Q: That’s a tough one. I’d maybe go back in time and perhaps say Bob Fitzsimmons.

C.H: “You’re talking about the third heavyweight champion of the world (laughs). The history of boxing, that’s what I’m after. You know, Buster Douglas had the biggest upset in boxing history, that’s a fact.”

Q: Talking about your career, you had 106 pro fights. You faced how many world champions?

C.H: “Well, I had 47 fights in the state of Indiana, which is the most fights in Indiana in boxing history. That’s probably why I belong in The Indiana Boxing Hall of Fame. And I was a ticket draw, people liked me and wanted to come see me fight. I fought Joey Gamache, Julio Cesar Chavez, Meldrick Taylor, Hector Camacho.”

Q: You dropped Camacho one time?

C.H: “Oh, that was a thrill. That was the biggest thrill of my career. I didn’t know the impact it was going to have, not until after I was finished with the game. That was the second time I fought Camacho. I knew he was gonna jump on me the way he did, and what happened was, he dropped his hands. He came to me, I threw a right hand and he kinda ducked and then he fell right into the left hook. When I dropped him I could feel it in my shoulder. I knew I’d caught him. He was hurt. Unfortunately, I’d never had a legend down before and I couldn’t keep my punches straight. If I had, I might have caught him one more time. But I tried to throw wide haymakers and unfortunately for me, you only have maybe five seconds [to end the fight] with a guy like that. But I was able to drop Camacho and not many people can say that.”

Q: Who was the best fighter you ever faced?

C.H: “Personally, Chavez was the best. He had the most power and he faked me out with his left hook. It looked like it was going to be a jab and he turned it into a hook. He caught me right on the chin. The fastest hands, I would have to give it to Meldrick Taylor. The best southpaw I fought, with the quickest hands, was Camacho. But I fought Taylor in 1994 and he was still fast. He maybe had the fastest hands ever, and he had Chavez beat. He had him beat. That’s gotta be hard.”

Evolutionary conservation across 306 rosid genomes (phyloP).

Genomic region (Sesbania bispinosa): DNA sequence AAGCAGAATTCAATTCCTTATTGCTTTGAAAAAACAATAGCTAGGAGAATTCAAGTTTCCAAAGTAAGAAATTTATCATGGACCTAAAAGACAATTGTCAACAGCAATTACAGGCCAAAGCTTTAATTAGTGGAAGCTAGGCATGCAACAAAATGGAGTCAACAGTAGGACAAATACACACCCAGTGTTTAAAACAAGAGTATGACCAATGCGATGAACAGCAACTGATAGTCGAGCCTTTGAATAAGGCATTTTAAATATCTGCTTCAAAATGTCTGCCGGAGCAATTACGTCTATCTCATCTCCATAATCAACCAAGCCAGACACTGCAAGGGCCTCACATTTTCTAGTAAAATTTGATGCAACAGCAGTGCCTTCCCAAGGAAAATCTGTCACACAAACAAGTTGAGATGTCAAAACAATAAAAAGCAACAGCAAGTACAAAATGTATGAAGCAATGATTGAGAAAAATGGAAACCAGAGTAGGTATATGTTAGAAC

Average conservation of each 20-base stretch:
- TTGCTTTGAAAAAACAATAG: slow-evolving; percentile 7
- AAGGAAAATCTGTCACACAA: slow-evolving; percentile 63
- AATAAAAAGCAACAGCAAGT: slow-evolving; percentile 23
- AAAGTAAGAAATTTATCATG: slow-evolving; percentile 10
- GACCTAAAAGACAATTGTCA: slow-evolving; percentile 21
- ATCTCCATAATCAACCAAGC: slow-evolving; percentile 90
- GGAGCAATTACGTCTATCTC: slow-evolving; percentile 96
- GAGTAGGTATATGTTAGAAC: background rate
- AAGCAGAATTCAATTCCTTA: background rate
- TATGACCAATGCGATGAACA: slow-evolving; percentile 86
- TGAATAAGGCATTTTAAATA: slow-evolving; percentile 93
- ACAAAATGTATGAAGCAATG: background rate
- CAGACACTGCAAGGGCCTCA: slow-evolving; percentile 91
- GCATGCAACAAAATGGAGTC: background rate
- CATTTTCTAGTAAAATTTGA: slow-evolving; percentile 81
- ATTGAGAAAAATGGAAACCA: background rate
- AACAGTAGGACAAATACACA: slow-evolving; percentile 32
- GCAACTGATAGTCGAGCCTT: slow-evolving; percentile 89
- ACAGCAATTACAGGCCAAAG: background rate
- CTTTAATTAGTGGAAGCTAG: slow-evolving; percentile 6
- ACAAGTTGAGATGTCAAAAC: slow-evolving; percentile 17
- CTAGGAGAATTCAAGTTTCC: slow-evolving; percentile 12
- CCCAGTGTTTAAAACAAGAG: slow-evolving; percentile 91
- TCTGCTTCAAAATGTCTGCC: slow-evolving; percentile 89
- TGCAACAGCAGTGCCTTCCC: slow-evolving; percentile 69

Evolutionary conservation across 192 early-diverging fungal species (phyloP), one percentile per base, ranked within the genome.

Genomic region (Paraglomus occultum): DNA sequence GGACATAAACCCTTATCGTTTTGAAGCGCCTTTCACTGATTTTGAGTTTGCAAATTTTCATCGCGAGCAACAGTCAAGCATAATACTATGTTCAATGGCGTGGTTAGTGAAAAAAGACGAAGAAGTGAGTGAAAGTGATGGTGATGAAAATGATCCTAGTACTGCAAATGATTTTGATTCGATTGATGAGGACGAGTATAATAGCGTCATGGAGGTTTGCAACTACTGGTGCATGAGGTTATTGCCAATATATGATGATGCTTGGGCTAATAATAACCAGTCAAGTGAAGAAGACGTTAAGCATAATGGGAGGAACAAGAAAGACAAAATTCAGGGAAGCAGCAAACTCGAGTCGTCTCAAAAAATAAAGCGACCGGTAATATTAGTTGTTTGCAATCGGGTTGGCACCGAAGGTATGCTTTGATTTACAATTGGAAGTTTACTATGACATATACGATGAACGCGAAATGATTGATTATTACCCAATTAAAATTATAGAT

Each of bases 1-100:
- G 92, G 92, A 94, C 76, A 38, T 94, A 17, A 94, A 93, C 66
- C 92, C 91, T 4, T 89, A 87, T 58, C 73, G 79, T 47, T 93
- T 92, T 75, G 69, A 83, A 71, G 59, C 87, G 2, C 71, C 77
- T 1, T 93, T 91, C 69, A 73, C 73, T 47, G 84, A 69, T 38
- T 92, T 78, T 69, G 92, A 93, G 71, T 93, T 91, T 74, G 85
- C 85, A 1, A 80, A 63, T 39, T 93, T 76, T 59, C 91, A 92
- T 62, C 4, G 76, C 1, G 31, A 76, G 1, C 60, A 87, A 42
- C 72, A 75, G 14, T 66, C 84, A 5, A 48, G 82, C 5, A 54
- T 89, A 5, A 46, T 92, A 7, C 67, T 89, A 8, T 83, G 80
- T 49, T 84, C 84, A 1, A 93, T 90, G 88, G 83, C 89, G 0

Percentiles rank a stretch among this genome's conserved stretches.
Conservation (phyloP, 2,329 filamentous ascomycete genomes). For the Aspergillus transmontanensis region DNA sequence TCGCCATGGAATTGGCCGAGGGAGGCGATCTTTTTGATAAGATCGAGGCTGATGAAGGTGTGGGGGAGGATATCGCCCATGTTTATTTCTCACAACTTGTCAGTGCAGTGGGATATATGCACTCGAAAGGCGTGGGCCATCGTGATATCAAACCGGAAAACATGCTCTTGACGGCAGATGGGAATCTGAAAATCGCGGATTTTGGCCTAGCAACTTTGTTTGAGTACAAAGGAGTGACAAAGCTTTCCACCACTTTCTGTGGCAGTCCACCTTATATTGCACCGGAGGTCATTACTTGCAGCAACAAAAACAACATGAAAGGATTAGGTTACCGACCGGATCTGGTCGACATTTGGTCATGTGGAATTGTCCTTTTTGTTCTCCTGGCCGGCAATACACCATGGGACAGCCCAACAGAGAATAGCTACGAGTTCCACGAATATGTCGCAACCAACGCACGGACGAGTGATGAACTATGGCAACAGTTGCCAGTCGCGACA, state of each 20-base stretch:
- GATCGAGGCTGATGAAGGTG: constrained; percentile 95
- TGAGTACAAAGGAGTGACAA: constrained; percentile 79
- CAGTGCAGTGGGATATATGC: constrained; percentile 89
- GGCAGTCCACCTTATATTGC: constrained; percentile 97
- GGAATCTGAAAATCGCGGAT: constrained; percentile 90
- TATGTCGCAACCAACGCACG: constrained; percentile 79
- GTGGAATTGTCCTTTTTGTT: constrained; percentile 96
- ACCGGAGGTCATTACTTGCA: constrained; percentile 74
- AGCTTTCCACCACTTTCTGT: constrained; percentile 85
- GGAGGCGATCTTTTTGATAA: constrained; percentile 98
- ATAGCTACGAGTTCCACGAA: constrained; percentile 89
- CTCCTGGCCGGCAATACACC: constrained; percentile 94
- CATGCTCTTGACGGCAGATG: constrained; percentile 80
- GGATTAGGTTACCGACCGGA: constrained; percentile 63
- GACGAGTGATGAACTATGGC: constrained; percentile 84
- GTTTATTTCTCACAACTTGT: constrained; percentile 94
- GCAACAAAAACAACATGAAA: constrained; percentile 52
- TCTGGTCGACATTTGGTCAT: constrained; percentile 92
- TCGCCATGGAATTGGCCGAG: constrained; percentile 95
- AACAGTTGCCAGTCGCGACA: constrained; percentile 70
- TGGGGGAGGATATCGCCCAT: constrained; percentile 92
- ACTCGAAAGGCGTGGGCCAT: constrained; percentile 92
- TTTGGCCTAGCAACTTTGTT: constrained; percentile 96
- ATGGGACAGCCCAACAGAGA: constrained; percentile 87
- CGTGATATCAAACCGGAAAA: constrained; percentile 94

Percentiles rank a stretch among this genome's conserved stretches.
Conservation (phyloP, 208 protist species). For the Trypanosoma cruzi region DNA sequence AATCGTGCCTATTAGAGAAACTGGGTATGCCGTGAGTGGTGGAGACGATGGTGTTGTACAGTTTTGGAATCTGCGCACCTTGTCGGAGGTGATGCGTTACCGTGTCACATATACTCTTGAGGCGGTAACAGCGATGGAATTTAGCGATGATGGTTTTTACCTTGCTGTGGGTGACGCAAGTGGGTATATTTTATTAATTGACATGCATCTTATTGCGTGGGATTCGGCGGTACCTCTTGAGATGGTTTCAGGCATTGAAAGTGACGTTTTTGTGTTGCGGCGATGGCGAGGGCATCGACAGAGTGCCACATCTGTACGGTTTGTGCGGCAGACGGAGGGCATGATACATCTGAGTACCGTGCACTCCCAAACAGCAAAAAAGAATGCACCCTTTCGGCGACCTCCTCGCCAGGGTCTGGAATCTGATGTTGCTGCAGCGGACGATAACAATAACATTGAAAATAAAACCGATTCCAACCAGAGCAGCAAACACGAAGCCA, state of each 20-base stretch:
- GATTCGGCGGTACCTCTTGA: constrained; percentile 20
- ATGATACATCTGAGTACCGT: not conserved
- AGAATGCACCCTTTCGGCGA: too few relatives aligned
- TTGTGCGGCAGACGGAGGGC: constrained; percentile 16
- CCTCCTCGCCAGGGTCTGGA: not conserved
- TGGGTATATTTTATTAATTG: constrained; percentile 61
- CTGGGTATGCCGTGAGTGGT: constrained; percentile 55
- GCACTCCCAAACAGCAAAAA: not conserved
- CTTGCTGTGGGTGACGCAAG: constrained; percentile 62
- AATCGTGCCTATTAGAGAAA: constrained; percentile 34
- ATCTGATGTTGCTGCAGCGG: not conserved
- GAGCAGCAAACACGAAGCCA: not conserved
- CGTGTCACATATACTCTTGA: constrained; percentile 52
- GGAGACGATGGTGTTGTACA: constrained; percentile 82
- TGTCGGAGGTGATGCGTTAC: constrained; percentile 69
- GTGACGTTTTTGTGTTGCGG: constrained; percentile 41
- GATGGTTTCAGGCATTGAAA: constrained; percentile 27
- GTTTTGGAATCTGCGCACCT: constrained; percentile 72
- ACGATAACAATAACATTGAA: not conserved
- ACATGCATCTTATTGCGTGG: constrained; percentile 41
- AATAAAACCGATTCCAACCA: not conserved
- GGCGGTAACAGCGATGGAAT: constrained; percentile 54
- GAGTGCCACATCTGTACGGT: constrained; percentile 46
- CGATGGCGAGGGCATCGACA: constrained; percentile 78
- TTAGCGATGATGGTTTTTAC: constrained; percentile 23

Q: There’s not too many people walking around who fought Chavez, Camacho and Taylor. And again, you had all those fights and you are in great shape, mentally and physically. Is that just good luck?

C.H: “It’s been a blessing. I’ll be honest with you, a lot of fighters, they fight for the money and they want that payday one more time. At some point, you have to stop. I don’t think anyone really knows when it’s [their ring career] said and done, but I was getting past my day and I began struggling with the kids I was sparring with. I couldn’t pull the trigger like I used to. If you get to that point and want to carry on, that’s up to you. But It was a great career I had. I’ve enjoyed going around the world seeing everybody. Getting to see people, that’s the thing I most enjoy. That’s the best thing I do, meeting fighters. I mean, getting a chance to hang out with Roberto Duran! That doesn’t happen every day.”

Q: It’s been great speaking with you. When is the next Indiana Boxing Hall of Fame ceremony?

C.H: “It’s going to be May the 19th and 20th. We’ve got David Tua, Larry Donald and Ray Mancini going in.”